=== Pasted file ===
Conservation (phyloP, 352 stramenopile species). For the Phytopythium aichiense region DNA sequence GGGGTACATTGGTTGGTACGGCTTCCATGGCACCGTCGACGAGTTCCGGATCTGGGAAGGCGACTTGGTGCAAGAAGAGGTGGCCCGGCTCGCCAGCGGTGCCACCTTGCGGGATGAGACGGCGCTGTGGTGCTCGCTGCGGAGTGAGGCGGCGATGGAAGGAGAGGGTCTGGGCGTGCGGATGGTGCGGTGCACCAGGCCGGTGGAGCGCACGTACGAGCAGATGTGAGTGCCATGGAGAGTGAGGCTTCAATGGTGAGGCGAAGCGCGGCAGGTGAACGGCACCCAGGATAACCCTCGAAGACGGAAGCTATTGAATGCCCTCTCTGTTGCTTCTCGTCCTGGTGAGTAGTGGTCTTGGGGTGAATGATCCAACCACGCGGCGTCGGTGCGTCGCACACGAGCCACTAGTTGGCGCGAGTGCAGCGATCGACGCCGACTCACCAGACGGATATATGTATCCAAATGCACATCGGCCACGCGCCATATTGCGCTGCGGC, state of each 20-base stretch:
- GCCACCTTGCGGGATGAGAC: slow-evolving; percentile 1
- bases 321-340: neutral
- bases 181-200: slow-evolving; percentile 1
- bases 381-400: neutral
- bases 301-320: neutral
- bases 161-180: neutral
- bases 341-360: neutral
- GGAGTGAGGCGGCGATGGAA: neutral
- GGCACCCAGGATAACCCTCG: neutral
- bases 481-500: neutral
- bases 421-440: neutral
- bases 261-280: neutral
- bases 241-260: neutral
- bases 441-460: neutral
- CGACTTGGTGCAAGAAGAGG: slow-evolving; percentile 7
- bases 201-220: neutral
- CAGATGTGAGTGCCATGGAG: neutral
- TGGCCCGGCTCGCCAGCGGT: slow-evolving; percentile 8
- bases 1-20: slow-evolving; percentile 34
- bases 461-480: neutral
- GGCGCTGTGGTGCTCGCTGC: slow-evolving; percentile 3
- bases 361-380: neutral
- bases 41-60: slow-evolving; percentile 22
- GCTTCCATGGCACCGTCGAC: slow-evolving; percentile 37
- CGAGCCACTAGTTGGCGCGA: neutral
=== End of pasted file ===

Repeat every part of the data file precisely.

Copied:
Conservation (phyloP, 352 stramenopile species). For the Phytopythium aichiense region DNA sequence GGGGTACATTGGTTGGTACGGCTTCCATGGCACCGTCGACGAGTTCCGGATCTGGGAAGGCGACTTGGTGCAAGAAGAGGTGGCCCGGCTCGCCAGCGGTGCCACCTTGCGGGATGAGACGGCGCTGTGGTGCTCGCTGCGGAGTGAGGCGGCGATGGAAGGAGAGGGTCTGGGCGTGCGGATGGTGCGGTGCACCAGGCCGGTGGAGCGCACGTACGAGCAGATGTGAGTGCCATGGAGAGTGAGGCTTCAATGGTGAGGCGAAGCGCGGCAGGTGAACGGCACCCAGGATAACCCTCGAAGACGGAAGCTATTGAATGCCCTCTCTGTTGCTTCTCGTCCTGGTGAGTAGTGGTCTTGGGGTGAATGATCCAACCACGCGGCGTCGGTGCGTCGCACACGAGCCACTAGTTGGCGCGAGTGCAGCGATCGACGCCGACTCACCAGACGGATATATGTATCCAAATGCACATCGGCCACGCGCCATATTGCGCTGCGGC, state of each 20-base stretch:
- GCCACCTTGCGGGATGAGAC: slow-evolving; percentile 1
- bases 321-340: neutral
- bases 181-200: slow-evolving; percentile 1
- bases 381-400: neutral
- bases 301-320: neutral
- bases 161-180: neutral
- bases 341-360: neutral
- GGAGTGAGGCGGCGATGGAA: neutral
- GGCACCCAGGATAACCCTCG: neutral
- bases 481-500: neutral
- bases 421-440: neutral
- bases 261-280: neutral
- bases 241-260: neutral
- bases 441-460: neutral
- CGACTTGGTGCAAGAAGAGG: slow-evolving; percentile 7
- bases 201-220: neutral
- CAGATGTGAGTGCCATGGAG: neutral
- TGGCCCGGCTCGCCAGCGGT: slow-evolving; percentile 8
- bases 1-20: slow-evolving; percentile 34
- bases 461-480: neutral
- GGCGCTGTGGTGCTCGCTGC: slow-evolving; percentile 3
- bases 361-380: neutral
- bases 41-60: slow-evolving; percentile 22
- GCTTCCATGGCACCGTCGAC: slow-evolving; percentile 37
- CGAGCCACTAGTTGGCGCGA: neutral